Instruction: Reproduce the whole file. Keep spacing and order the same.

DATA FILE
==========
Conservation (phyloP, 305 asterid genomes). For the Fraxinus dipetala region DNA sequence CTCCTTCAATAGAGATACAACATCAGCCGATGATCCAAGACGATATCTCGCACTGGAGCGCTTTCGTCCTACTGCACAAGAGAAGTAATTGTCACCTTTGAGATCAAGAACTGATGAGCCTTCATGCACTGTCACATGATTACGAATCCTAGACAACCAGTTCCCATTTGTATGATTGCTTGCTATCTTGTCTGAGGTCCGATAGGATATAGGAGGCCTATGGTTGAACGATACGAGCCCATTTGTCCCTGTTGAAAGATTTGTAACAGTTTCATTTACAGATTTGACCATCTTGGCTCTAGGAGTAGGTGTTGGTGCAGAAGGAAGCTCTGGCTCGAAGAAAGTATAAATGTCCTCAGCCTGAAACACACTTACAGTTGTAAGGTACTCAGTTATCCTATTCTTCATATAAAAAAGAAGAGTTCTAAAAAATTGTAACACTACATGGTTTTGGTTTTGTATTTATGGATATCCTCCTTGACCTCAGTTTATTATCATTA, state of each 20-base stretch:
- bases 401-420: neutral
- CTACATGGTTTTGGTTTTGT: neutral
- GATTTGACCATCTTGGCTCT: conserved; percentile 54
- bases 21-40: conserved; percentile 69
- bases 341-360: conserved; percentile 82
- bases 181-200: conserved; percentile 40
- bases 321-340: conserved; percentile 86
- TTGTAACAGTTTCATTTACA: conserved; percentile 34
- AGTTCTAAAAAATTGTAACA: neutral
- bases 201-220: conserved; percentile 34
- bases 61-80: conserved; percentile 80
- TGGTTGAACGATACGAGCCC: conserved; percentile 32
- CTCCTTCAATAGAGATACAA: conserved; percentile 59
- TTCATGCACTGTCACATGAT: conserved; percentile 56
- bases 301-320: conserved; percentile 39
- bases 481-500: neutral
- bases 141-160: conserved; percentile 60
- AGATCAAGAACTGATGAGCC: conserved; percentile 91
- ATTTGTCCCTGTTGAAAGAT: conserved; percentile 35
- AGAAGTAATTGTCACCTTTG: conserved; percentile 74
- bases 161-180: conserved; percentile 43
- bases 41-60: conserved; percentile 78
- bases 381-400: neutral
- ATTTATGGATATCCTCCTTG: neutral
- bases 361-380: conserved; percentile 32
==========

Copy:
Conservation (phyloP, 305 asterid genomes). For the Fraxinus dipetala region DNA sequence CTCCTTCAATAGAGATACAACATCAGCCGATGATCCAAGACGATATCTCGCACTGGAGCGCTTTCGTCCTACTGCACAAGAGAAGTAATTGTCACCTTTGAGATCAAGAACTGATGAGCCTTCATGCACTGTCACATGATTACGAATCCTAGACAACCAGTTCCCATTTGTATGATTGCTTGCTATCTTGTCTGAGGTCCGATAGGATATAGGAGGCCTATGGTTGAACGATACGAGCCCATTTGTCCCTGTTGAAAGATTTGTAACAGTTTCATTTACAGATTTGACCATCTTGGCTCTAGGAGTAGGTGTTGGTGCAGAAGGAAGCTCTGGCTCGAAGAAAGTATAAATGTCCTCAGCCTGAAACACACTTACAGTTGTAAGGTACTCAGTTATCCTATTCTTCATATAAAAAAGAAGAGTTCTAAAAAATTGTAACACTACATGGTTTTGGTTTTGTATTTATGGATATCCTCCTTGACCTCAGTTTATTATCATTA, state of each 20-base stretch:
- bases 401-420: neutral
- CTACATGGTTTTGGTTTTGT: neutral
- GATTTGACCATCTTGGCTCT: conserved; percentile 54
- bases 21-40: conserved; percentile 69
- bases 341-360: conserved; percentile 82
- bases 181-200: conserved; percentile 40
- bases 321-340: conserved; percentile 86
- TTGTAACAGTTTCATTTACA: conserved; percentile 34
- AGTTCTAAAAAATTGTAACA: neutral
- bases 201-220: conserved; percentile 34
- bases 61-80: conserved; percentile 80
- TGGTTGAACGATACGAGCCC: conserved; percentile 32
- CTCCTTCAATAGAGATACAA: conserved; percentile 59
- TTCATGCACTGTCACATGAT: conserved; percentile 56
- bases 301-320: conserved; percentile 39
- bases 481-500: neutral
- bases 141-160: conserved; percentile 60
- AGATCAAGAACTGATGAGCC: conserved; percentile 91
- ATTTGTCCCTGTTGAAAGAT: conserved; percentile 35
- AGAAGTAATTGTCACCTTTG: conserved; percentile 74
- bases 161-180: conserved; percentile 43
- bases 41-60: conserved; percentile 78
- bases 381-400: neutral
- ATTTATGGATATCCTCCTTG: neutral
- bases 361-380: conserved; percentile 32